As we remember the heroes from any of these catastrophic events, think about why we consider them heroes. Their actions were a reflection of who they were inside. They did not point fingers cowering in a corner but stood up to do what was right.  

What catastrophic event affected your life the most?

Are you the same person today as you were then? I’d love to hear your thoughts and memories,

Lori

Resources:

Reeve, Andrea Candrain.“Teaching Our Kids Love Conquers Hate.” Retrieved from The American Moms (2017).

I’m a wife, mother, friend, and storyteller. I have a love for learning, giggling with my grandson and tandem biking with my husband. I believe wisdom goes beyond being smart or having basic knowledge. It is the culmination of experiences that help us become. While each of our challenges may be unique, we have the opportunity to choose how we will react, learn and grow. My journey has taught me that I don’t have all the answers, but I do have a voice to share what I’ve learned. Life can either teach us or defeat us – the choice is ours.

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10 thoughts on “Who Were You on 9/11 and Who are You Now?”

  1. I remember being home when I saw it on tv. I thought it wasn’t real at first. I was getting read to head to a college class so I just happened to have the tv on. It was shocking and it still is shocking. I agree, we should always turn to God but often people only do so when they are in need. Always turning to God is something we should all strive for daily.

    1. Thanks for sharing your memory Julie! It is amazing to me how we can all be in such different place, yet still have a such an impactful experience as we remember.

  2. I love how you addressed that most of us only turn to God when something is going wrong. I am Agnostic and I know I constantly think Where is God Now?! when my world is falling apart. It really isn’t a positive way to think about God, only bringing Him out when things go bad. This post has really given me something to think about!!
    I am from Australia and effects of 9/11 was felt heavily even over here. I remember waking up to the news that 2 planes had hit the twin towers. We were all glued to the TV for a good 24 hours solid, even at work. Once again it’s always the negative effects on the world that leave an indelible mark. Sad!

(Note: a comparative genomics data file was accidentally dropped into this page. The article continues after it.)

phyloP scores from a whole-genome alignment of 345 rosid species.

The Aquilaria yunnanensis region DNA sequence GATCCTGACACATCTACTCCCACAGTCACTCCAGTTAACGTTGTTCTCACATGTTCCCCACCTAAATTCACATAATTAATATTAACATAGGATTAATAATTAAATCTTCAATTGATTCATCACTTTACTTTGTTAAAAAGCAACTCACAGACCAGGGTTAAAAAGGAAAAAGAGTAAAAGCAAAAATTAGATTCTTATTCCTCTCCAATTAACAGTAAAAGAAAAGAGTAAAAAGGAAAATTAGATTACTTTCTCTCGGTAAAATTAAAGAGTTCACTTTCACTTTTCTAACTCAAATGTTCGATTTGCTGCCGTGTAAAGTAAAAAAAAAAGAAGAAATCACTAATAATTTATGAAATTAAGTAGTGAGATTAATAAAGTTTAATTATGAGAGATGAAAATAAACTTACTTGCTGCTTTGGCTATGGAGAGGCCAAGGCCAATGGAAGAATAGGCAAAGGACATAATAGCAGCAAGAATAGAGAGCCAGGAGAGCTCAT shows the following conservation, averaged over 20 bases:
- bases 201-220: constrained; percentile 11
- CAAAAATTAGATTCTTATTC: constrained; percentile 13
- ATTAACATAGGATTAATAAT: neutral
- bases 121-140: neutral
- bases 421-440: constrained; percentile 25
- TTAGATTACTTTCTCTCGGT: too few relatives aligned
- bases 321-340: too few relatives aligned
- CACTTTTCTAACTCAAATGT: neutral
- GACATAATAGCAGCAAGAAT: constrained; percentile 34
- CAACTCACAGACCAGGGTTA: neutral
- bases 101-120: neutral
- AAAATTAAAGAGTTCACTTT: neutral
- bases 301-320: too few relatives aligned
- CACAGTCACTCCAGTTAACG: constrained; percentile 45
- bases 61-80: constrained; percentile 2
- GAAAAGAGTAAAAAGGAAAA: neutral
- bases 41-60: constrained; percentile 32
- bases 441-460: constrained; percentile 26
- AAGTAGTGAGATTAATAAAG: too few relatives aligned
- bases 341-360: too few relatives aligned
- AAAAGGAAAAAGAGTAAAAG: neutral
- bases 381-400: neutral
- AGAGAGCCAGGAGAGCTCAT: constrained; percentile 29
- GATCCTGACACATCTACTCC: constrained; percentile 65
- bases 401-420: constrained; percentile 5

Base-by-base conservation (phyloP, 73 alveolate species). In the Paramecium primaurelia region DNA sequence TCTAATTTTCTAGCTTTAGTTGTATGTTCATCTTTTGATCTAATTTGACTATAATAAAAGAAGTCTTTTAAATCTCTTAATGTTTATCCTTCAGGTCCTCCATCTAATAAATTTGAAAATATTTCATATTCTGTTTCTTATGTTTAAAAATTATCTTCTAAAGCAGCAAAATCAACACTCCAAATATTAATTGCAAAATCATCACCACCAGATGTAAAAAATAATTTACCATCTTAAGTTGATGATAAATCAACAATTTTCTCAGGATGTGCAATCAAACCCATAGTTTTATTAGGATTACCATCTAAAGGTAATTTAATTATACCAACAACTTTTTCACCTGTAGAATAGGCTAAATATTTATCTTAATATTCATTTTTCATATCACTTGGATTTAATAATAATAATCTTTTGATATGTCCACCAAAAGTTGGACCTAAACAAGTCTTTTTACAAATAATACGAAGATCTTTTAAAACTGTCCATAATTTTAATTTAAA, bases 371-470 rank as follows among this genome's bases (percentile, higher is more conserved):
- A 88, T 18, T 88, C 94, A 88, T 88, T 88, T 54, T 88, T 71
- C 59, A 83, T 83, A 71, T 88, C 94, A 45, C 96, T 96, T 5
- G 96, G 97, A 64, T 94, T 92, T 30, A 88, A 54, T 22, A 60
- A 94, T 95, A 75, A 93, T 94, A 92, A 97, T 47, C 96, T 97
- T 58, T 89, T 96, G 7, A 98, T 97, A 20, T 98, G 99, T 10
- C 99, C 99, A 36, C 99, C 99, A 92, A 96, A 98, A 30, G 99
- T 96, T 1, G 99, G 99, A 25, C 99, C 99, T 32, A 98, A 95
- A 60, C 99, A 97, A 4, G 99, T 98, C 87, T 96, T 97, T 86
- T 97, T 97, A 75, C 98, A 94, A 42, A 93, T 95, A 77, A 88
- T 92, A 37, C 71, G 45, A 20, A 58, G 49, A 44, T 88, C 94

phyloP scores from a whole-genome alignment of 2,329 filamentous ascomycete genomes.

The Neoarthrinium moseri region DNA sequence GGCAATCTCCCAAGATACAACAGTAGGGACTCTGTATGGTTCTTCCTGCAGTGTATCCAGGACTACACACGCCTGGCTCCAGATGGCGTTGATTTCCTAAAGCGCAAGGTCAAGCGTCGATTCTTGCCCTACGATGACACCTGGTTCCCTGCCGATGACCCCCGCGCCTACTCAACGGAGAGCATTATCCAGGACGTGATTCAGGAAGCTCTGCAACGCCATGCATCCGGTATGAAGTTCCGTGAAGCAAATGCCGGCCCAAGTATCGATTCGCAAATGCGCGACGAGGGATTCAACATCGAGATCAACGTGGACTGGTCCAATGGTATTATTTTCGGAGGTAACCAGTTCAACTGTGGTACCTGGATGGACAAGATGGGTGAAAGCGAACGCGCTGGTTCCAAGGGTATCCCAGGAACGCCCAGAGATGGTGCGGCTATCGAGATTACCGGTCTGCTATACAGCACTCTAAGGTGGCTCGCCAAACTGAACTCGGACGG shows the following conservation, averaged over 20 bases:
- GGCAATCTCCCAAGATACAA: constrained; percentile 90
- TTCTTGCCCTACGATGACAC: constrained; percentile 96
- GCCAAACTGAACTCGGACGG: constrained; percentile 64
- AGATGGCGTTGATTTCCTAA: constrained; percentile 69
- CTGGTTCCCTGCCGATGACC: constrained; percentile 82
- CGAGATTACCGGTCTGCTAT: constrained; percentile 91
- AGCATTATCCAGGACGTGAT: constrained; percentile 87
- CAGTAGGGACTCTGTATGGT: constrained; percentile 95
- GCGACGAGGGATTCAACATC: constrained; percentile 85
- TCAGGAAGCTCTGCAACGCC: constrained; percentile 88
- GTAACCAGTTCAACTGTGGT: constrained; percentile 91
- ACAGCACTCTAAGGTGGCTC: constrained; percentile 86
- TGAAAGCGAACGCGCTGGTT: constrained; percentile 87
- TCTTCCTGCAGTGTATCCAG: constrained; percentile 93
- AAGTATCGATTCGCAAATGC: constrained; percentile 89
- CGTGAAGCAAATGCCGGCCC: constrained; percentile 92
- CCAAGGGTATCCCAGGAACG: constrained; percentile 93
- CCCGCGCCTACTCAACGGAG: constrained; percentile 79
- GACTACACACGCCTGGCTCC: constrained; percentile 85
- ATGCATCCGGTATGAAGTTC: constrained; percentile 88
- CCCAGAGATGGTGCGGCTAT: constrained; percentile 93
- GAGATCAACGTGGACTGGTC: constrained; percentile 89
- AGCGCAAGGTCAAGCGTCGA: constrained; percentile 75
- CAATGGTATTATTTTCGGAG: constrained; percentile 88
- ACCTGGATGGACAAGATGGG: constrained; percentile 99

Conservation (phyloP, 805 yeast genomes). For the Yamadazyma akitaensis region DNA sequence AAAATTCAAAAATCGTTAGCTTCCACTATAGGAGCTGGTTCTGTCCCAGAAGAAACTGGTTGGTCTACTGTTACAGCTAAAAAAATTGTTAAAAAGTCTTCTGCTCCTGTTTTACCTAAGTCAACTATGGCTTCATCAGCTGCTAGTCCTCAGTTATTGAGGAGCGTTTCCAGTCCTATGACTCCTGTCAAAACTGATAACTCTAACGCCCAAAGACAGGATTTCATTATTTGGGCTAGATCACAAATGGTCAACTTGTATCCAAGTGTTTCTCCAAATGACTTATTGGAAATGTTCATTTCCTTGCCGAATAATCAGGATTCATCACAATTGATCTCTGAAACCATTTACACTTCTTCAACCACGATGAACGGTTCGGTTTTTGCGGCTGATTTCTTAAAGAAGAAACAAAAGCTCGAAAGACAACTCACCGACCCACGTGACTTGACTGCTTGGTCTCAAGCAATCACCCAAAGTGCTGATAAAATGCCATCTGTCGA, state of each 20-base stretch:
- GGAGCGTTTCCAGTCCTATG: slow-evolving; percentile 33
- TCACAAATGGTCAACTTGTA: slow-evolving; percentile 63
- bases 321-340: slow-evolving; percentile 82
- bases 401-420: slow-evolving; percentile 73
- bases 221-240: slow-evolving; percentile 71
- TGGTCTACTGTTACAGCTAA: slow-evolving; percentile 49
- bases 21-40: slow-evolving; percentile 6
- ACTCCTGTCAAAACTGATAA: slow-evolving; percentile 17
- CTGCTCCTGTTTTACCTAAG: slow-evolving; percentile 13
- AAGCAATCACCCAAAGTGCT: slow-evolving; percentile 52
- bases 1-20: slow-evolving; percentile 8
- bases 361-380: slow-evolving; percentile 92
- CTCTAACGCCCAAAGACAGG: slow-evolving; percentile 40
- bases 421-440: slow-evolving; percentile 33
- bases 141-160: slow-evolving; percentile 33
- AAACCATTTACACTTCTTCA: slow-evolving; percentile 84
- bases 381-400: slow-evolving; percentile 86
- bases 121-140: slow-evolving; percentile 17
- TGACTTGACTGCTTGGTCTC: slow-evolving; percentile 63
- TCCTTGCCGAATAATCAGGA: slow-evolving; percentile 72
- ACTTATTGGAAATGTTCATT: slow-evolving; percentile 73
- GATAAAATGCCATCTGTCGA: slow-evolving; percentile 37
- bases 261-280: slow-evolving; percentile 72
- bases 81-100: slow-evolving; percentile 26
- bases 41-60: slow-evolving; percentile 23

1. Thank you for your insight Leah! I appreciate your comment. It helps me to look for the good in the world to see Gods hand. It is always there we just don’t always recognize it. Thanks for stopping by!

  3. I was a junior in high school; I remember sitting in my Intro to Psychology class and my teacher told us the news. My immediate thought went to my older sister, who lived in NYC at the time.

    I love that question, “who are you when nobody’s watching”? It is such a powerful reminder. Thank you for taking the time to share your reflections with us <3

  4. I was in high school and living on the west coast at the time. I remember waking up and my dad had it on the news. My boyfriend (now hubby) went active duty because of this event so it changed our whole life…. even though i was young when it happened.

  5. Beautifully said. Turning to God only when we’re desperate isn’t really a relationship. Neither is caring what He thinks only part of the time. I love that song by Alan Jackson, but I have probably only listened to it a couple of times because I just get too emotional listening. The thought “WHO are you” on 9/11 is an important one to consider. Have I become better in 16 years? I might be thinking about this one all day…

    1. So true! A true relationship multi-dimensional with consistent effort on both sides. So glad to give you something to think about today – glad to give you something to think about today:)